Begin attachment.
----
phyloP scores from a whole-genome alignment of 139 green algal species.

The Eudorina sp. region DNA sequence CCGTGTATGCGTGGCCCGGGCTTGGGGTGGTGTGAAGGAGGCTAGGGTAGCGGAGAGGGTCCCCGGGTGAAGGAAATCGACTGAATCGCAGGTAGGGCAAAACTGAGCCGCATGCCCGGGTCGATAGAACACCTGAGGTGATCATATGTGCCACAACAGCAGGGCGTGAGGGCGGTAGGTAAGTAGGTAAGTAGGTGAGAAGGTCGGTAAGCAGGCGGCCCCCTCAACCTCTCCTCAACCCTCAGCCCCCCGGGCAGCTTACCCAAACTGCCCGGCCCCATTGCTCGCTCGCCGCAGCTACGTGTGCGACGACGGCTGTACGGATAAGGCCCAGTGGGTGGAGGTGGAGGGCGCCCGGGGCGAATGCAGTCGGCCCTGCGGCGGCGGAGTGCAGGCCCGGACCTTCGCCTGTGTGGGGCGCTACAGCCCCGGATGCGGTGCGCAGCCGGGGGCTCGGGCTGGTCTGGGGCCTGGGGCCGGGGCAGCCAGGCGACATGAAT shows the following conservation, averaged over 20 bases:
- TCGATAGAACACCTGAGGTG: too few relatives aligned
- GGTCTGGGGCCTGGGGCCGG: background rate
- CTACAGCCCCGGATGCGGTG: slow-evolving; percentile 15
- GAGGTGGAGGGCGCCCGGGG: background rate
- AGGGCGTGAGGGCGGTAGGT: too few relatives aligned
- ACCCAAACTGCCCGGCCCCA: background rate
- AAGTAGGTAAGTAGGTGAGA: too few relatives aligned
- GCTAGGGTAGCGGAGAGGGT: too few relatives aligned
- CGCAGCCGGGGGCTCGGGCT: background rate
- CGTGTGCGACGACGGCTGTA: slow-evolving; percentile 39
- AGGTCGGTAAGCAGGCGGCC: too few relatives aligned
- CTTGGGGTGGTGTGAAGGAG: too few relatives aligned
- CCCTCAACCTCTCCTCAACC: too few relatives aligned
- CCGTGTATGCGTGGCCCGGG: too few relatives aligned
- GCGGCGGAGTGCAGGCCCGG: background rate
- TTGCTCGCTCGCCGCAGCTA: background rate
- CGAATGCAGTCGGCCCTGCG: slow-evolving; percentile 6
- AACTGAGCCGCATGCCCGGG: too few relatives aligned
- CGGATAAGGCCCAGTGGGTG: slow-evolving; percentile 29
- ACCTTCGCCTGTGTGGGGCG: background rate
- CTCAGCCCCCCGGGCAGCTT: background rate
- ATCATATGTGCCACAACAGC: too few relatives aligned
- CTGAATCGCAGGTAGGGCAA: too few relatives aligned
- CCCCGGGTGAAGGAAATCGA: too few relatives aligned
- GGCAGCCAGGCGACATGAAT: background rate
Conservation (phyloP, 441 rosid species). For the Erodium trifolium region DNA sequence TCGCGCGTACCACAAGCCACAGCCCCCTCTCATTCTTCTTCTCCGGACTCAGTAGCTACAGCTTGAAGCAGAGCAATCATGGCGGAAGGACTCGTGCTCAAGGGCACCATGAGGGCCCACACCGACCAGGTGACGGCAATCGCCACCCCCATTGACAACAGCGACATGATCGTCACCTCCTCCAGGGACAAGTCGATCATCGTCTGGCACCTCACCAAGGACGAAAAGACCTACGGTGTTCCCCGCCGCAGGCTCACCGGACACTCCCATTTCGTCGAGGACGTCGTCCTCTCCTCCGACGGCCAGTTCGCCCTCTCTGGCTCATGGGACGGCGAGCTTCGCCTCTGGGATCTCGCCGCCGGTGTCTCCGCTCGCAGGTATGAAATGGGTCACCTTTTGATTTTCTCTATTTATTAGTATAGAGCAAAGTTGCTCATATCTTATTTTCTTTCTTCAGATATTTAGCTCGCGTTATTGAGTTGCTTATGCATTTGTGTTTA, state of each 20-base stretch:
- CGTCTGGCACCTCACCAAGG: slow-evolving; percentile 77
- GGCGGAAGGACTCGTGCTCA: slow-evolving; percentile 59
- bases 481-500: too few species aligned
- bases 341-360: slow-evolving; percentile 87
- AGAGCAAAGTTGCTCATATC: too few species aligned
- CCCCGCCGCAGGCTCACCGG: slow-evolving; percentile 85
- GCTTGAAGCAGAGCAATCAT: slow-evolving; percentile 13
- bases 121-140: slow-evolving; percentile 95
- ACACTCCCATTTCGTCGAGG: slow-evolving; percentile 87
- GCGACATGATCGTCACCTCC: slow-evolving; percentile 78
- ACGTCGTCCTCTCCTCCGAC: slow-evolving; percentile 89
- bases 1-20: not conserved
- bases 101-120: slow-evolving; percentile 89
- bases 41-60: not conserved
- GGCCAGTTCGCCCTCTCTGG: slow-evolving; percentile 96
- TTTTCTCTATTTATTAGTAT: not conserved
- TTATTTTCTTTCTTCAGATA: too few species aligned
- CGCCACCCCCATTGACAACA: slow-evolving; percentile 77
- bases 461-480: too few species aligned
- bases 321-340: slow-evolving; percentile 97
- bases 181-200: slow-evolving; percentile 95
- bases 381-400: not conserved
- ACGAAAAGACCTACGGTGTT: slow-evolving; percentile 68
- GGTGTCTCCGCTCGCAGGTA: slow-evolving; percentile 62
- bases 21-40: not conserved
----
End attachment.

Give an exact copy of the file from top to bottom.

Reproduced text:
phyloP scores from a whole-genome alignment of 139 green algal species.

The Eudorina sp. region DNA sequence CCGTGTATGCGTGGCCCGGGCTTGGGGTGGTGTGAAGGAGGCTAGGGTAGCGGAGAGGGTCCCCGGGTGAAGGAAATCGACTGAATCGCAGGTAGGGCAAAACTGAGCCGCATGCCCGGGTCGATAGAACACCTGAGGTGATCATATGTGCCACAACAGCAGGGCGTGAGGGCGGTAGGTAAGTAGGTAAGTAGGTGAGAAGGTCGGTAAGCAGGCGGCCCCCTCAACCTCTCCTCAACCCTCAGCCCCCCGGGCAGCTTACCCAAACTGCCCGGCCCCATTGCTCGCTCGCCGCAGCTACGTGTGCGACGACGGCTGTACGGATAAGGCCCAGTGGGTGGAGGTGGAGGGCGCCCGGGGCGAATGCAGTCGGCCCTGCGGCGGCGGAGTGCAGGCCCGGACCTTCGCCTGTGTGGGGCGCTACAGCCCCGGATGCGGTGCGCAGCCGGGGGCTCGGGCTGGTCTGGGGCCTGGGGCCGGGGCAGCCAGGCGACATGAAT shows the following conservation, averaged over 20 bases:
- TCGATAGAACACCTGAGGTG: too few relatives aligned
- GGTCTGGGGCCTGGGGCCGG: background rate
- CTACAGCCCCGGATGCGGTG: slow-evolving; percentile 15
- GAGGTGGAGGGCGCCCGGGG: background rate
- AGGGCGTGAGGGCGGTAGGT: too few relatives aligned
- ACCCAAACTGCCCGGCCCCA: background rate
- AAGTAGGTAAGTAGGTGAGA: too few relatives aligned
- GCTAGGGTAGCGGAGAGGGT: too few relatives aligned
- CGCAGCCGGGGGCTCGGGCT: background rate
- CGTGTGCGACGACGGCTGTA: slow-evolving; percentile 39
- AGGTCGGTAAGCAGGCGGCC: too few relatives aligned
- CTTGGGGTGGTGTGAAGGAG: too few relatives aligned
- CCCTCAACCTCTCCTCAACC: too few relatives aligned
- CCGTGTATGCGTGGCCCGGG: too few relatives aligned
- GCGGCGGAGTGCAGGCCCGG: background rate
- TTGCTCGCTCGCCGCAGCTA: background rate
- CGAATGCAGTCGGCCCTGCG: slow-evolving; percentile 6
- AACTGAGCCGCATGCCCGGG: too few relatives aligned
- CGGATAAGGCCCAGTGGGTG: slow-evolving; percentile 29
- ACCTTCGCCTGTGTGGGGCG: background rate
- CTCAGCCCCCCGGGCAGCTT: background rate
- ATCATATGTGCCACAACAGC: too few relatives aligned
- CTGAATCGCAGGTAGGGCAA: too few relatives aligned
- CCCCGGGTGAAGGAAATCGA: too few relatives aligned
- GGCAGCCAGGCGACATGAAT: background rate
Conservation (phyloP, 441 rosid species). For the Erodium trifolium region DNA sequence TCGCGCGTACCACAAGCCACAGCCCCCTCTCATTCTTCTTCTCCGGACTCAGTAGCTACAGCTTGAAGCAGAGCAATCATGGCGGAAGGACTCGTGCTCAAGGGCACCATGAGGGCCCACACCGACCAGGTGACGGCAATCGCCACCCCCATTGACAACAGCGACATGATCGTCACCTCCTCCAGGGACAAGTCGATCATCGTCTGGCACCTCACCAAGGACGAAAAGACCTACGGTGTTCCCCGCCGCAGGCTCACCGGACACTCCCATTTCGTCGAGGACGTCGTCCTCTCCTCCGACGGCCAGTTCGCCCTCTCTGGCTCATGGGACGGCGAGCTTCGCCTCTGGGATCTCGCCGCCGGTGTCTCCGCTCGCAGGTATGAAATGGGTCACCTTTTGATTTTCTCTATTTATTAGTATAGAGCAAAGTTGCTCATATCTTATTTTCTTTCTTCAGATATTTAGCTCGCGTTATTGAGTTGCTTATGCATTTGTGTTTA, state of each 20-base stretch:
- CGTCTGGCACCTCACCAAGG: slow-evolving; percentile 77
- GGCGGAAGGACTCGTGCTCA: slow-evolving; percentile 59
- bases 481-500: too few species aligned
- bases 341-360: slow-evolving; percentile 87
- AGAGCAAAGTTGCTCATATC: too few species aligned
- CCCCGCCGCAGGCTCACCGG: slow-evolving; percentile 85
- GCTTGAAGCAGAGCAATCAT: slow-evolving; percentile 13
- bases 121-140: slow-evolving; percentile 95
- ACACTCCCATTTCGTCGAGG: slow-evolving; percentile 87
- GCGACATGATCGTCACCTCC: slow-evolving; percentile 78
- ACGTCGTCCTCTCCTCCGAC: slow-evolving; percentile 89
- bases 1-20: not conserved
- bases 101-120: slow-evolving; percentile 89
- bases 41-60: not conserved
- GGCCAGTTCGCCCTCTCTGG: slow-evolving; percentile 96
- TTTTCTCTATTTATTAGTAT: not conserved
- TTATTTTCTTTCTTCAGATA: too few species aligned
- CGCCACCCCCATTGACAACA: slow-evolving; percentile 77
- bases 461-480: too few species aligned
- bases 321-340: slow-evolving; percentile 97
- bases 181-200: slow-evolving; percentile 95
- bases 381-400: not conserved
- ACGAAAAGACCTACGGTGTT: slow-evolving; percentile 68
- GGTGTCTCCGCTCGCAGGTA: slow-evolving; percentile 62
- bases 21-40: not conserved